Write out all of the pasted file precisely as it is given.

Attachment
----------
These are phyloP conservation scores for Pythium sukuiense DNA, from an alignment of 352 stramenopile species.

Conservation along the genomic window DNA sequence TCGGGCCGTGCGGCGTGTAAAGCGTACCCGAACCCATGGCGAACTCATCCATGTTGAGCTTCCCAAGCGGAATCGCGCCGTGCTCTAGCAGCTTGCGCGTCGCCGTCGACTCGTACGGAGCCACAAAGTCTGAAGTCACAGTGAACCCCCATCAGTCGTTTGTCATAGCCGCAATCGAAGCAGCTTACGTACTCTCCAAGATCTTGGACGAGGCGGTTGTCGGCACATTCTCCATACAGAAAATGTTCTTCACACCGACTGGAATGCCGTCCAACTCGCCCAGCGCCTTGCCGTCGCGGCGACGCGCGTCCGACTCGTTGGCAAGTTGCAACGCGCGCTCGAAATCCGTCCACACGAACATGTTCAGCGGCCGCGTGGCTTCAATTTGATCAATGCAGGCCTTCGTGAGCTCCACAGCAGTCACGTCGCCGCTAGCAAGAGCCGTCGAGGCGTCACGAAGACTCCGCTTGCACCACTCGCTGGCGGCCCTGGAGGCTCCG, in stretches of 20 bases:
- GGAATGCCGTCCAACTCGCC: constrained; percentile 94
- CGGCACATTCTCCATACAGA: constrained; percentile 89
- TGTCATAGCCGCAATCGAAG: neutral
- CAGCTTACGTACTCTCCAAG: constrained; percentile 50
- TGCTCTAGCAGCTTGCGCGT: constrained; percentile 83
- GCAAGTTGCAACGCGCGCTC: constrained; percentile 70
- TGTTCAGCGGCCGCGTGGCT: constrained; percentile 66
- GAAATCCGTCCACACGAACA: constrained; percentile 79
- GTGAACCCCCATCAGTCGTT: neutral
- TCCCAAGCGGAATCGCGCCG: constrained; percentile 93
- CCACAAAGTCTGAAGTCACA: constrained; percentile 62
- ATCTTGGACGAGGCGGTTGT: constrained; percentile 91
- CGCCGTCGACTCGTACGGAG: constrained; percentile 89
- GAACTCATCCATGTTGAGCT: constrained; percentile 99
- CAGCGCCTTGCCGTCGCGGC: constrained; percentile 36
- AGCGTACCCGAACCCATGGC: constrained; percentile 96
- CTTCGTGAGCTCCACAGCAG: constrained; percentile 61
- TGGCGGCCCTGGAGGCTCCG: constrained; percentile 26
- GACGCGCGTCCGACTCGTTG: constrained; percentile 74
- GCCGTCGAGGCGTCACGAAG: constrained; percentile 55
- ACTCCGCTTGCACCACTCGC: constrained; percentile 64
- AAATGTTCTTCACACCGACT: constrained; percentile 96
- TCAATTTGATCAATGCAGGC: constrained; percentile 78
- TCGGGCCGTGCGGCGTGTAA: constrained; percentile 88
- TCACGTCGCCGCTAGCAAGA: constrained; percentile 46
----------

These are phyloP conservation scores for Pythium sukuiense DNA, from an alignment of 352 stramenopile species.

Conservation along the genomic window DNA sequence TCGGGCCGTGCGGCGTGTAAAGCGTACCCGAACCCATGGCGAACTCATCCATGTTGAGCTTCCCAAGCGGAATCGCGCCGTGCTCTAGCAGCTTGCGCGTCGCCGTCGACTCGTACGGAGCCACAAAGTCTGAAGTCACAGTGAACCCCCATCAGTCGTTTGTCATAGCCGCAATCGAAGCAGCTTACGTACTCTCCAAGATCTTGGACGAGGCGGTTGTCGGCACATTCTCCATACAGAAAATGTTCTTCACACCGACTGGAATGCCGTCCAACTCGCCCAGCGCCTTGCCGTCGCGGCGACGCGCGTCCGACTCGTTGGCAAGTTGCAACGCGCGCTCGAAATCCGTCCACACGAACATGTTCAGCGGCCGCGTGGCTTCAATTTGATCAATGCAGGCCTTCGTGAGCTCCACAGCAGTCACGTCGCCGCTAGCAAGAGCCGTCGAGGCGTCACGAAGACTCCGCTTGCACCACTCGCTGGCGGCCCTGGAGGCTCCG, in stretches of 20 bases:
- GGAATGCCGTCCAACTCGCC: constrained; percentile 94
- CGGCACATTCTCCATACAGA: constrained; percentile 89
- TGTCATAGCCGCAATCGAAG: neutral
- CAGCTTACGTACTCTCCAAG: constrained; percentile 50
- TGCTCTAGCAGCTTGCGCGT: constrained; percentile 83
- GCAAGTTGCAACGCGCGCTC: constrained; percentile 70
- TGTTCAGCGGCCGCGTGGCT: constrained; percentile 66
- GAAATCCGTCCACACGAACA: constrained; percentile 79
- GTGAACCCCCATCAGTCGTT: neutral
- TCCCAAGCGGAATCGCGCCG: constrained; percentile 93
- CCACAAAGTCTGAAGTCACA: constrained; percentile 62
- ATCTTGGACGAGGCGGTTGT: constrained; percentile 91
- CGCCGTCGACTCGTACGGAG: constrained; percentile 89
- GAACTCATCCATGTTGAGCT: constrained; percentile 99
- CAGCGCCTTGCCGTCGCGGC: constrained; percentile 36
- AGCGTACCCGAACCCATGGC: constrained; percentile 96
- CTTCGTGAGCTCCACAGCAG: constrained; percentile 61
- TGGCGGCCCTGGAGGCTCCG: constrained; percentile 26
- GACGCGCGTCCGACTCGTTG: constrained; percentile 74
- GCCGTCGAGGCGTCACGAAG: constrained; percentile 55
- ACTCCGCTTGCACCACTCGC: constrained; percentile 64
- AAATGTTCTTCACACCGACT: constrained; percentile 96
- TCAATTTGATCAATGCAGGC: constrained; percentile 78
- TCGGGCCGTGCGGCGTGTAA: constrained; percentile 88
- TCACGTCGCCGCTAGCAAGA: constrained; percentile 46